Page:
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Thursday, January 22, 2009

Craigflower Manor

Photos: Above, Craigflower Manor. Below, Craigflower Manor on the left, Craigflower Bridge in the centre, Craigflower School on the right. Bottom photo: Manor house rear porch window.

Craigflower Farm was established on land purchased in 1850 from the chiefs of the Kosapsom people, who had lived in the area for millennia. Throughout the farm’s existence, the Kosapsom continued to live on adjacent land, and many became involved in the farm operations, being employed in land clearing, construction, housekeeping and other duties.

The farm was one of four original farms set up by the Hudson’s Bay Company as part of their obligations in settling Vancouver Island. The farms were managed by a subsidiary company, the Puget Sound Agricultural Company, with the expectation that they would not only meet their colonizing objectives, but would also reap a profit from the sale of livestock and produce.

In 1853, Kenneth McKenzie and his family along with 18 farm hands and their families arrived in Victoria aboard the "Norman Morison", following a strenuous six month journey around Cape Horn. They soon took up residence on the farm site, and began clearing land and building accommodations. McKenzie oversaw the construction of the farmhouse, which was modeled after his ancestral home in Scotland. On May 1st, 1856, the McKenzie family moved in.

During the 1850s and 1860s the farm site continued to grow and develop. The school was opened in 1855 with 26 students. The first teacher, Charles Clark lived upstairs in the schoolhouse with his family and a number of children from outlying areas who boarded with them.

At that time, there were 20 other dwellings on site, as well as a saw mill, a flour mill, a blacksmith’s shop, a brick kiln, slaughterhouse and a general store. Seventy-six people lived at the farm during this period, but many of the original farmhands chose not to renew their contracts after 1857. The McKenzie family stayed on at Craigflower until 1866, at which time they moved on to their own sheep farm.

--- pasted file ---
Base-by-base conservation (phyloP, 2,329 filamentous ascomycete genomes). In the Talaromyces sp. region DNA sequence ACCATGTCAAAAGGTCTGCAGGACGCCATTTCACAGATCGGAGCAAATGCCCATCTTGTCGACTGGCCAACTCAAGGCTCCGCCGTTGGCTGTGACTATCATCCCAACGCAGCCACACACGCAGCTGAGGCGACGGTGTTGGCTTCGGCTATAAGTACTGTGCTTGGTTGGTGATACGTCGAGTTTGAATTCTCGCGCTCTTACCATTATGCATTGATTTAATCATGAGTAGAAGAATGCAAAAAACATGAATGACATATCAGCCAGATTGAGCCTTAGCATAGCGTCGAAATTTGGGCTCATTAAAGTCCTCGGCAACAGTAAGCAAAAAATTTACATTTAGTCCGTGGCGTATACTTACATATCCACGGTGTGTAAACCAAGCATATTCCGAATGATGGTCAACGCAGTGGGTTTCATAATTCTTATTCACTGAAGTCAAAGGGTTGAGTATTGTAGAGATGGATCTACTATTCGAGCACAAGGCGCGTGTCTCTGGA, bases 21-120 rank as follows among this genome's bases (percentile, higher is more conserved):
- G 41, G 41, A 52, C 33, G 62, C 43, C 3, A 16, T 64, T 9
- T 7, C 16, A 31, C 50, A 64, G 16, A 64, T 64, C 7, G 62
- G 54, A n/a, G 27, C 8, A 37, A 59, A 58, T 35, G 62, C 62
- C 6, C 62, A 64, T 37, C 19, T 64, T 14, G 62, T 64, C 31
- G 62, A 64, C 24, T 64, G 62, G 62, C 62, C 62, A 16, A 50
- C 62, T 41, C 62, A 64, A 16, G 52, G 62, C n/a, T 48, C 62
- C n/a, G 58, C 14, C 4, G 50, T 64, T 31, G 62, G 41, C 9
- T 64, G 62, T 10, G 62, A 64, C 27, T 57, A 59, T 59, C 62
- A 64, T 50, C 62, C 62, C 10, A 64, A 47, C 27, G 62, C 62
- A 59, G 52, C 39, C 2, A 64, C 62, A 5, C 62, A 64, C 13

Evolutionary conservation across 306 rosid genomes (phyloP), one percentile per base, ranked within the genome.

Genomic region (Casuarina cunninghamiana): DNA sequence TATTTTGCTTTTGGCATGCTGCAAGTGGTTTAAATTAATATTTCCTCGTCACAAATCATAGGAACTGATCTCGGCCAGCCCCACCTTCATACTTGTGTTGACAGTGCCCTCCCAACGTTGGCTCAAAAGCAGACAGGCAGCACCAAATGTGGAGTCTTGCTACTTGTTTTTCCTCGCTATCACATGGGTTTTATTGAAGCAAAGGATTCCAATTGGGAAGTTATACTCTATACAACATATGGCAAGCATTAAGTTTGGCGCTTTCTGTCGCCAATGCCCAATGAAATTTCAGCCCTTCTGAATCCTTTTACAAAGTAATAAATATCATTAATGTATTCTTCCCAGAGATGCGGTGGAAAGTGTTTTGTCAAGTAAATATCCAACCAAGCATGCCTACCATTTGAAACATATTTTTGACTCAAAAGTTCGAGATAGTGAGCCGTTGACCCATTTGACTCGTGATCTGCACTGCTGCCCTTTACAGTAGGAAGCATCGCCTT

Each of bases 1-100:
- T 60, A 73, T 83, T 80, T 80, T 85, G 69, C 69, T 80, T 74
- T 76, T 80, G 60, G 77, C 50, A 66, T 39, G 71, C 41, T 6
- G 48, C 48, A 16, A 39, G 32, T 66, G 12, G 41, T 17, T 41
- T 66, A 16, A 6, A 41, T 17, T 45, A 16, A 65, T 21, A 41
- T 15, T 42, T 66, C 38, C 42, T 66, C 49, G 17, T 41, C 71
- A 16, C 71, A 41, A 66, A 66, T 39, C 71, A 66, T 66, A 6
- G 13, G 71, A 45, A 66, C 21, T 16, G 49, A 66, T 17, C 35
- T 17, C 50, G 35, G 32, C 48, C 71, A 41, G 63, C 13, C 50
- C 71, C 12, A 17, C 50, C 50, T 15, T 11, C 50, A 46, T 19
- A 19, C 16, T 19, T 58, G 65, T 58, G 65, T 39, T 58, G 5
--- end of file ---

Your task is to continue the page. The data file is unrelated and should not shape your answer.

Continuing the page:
The farmhouse was subsequently rented to a series of tenants, but the farm itself did not succeed. The school was closed in 1911, and was subsequently re-opened as a museum in 1931. Eventually acquired by the Province of BC for protection as historic sites, the farmhouse and schoolhouse were declared National Historic Sites in 1967.
(From The Land Conservancy Website.)

There is also an excellent description and backgrounder by Maureen Duffus HERE and anaother great source of information from BC Heritage HERE.


Babzy.B said...

thank you for all the explanations about this place ,the photos are beautiful ,and what a blue sky ,here grey... grey... grey ;)

raf said...

Good history here, Ben, on your Gorge series. Thanks for taking us along on your explorations.
Like Elaine, I really like that image of the blue door and knob for the same reason. :)

Laurie Allee said...

Lovely. Reminds me of English manors with all those straight little windows and lack of ornamentation. Thanks for a great post on the history, too.

Kathreen said...

I really like the window picture particularly the reflection in the glass. You have inspired me to visit Craigflower Farm!

Hilda said...

Fascinating history for a beautiful house!
Please vote for the March theme, if you haven't yet. And please help spread the word too! :)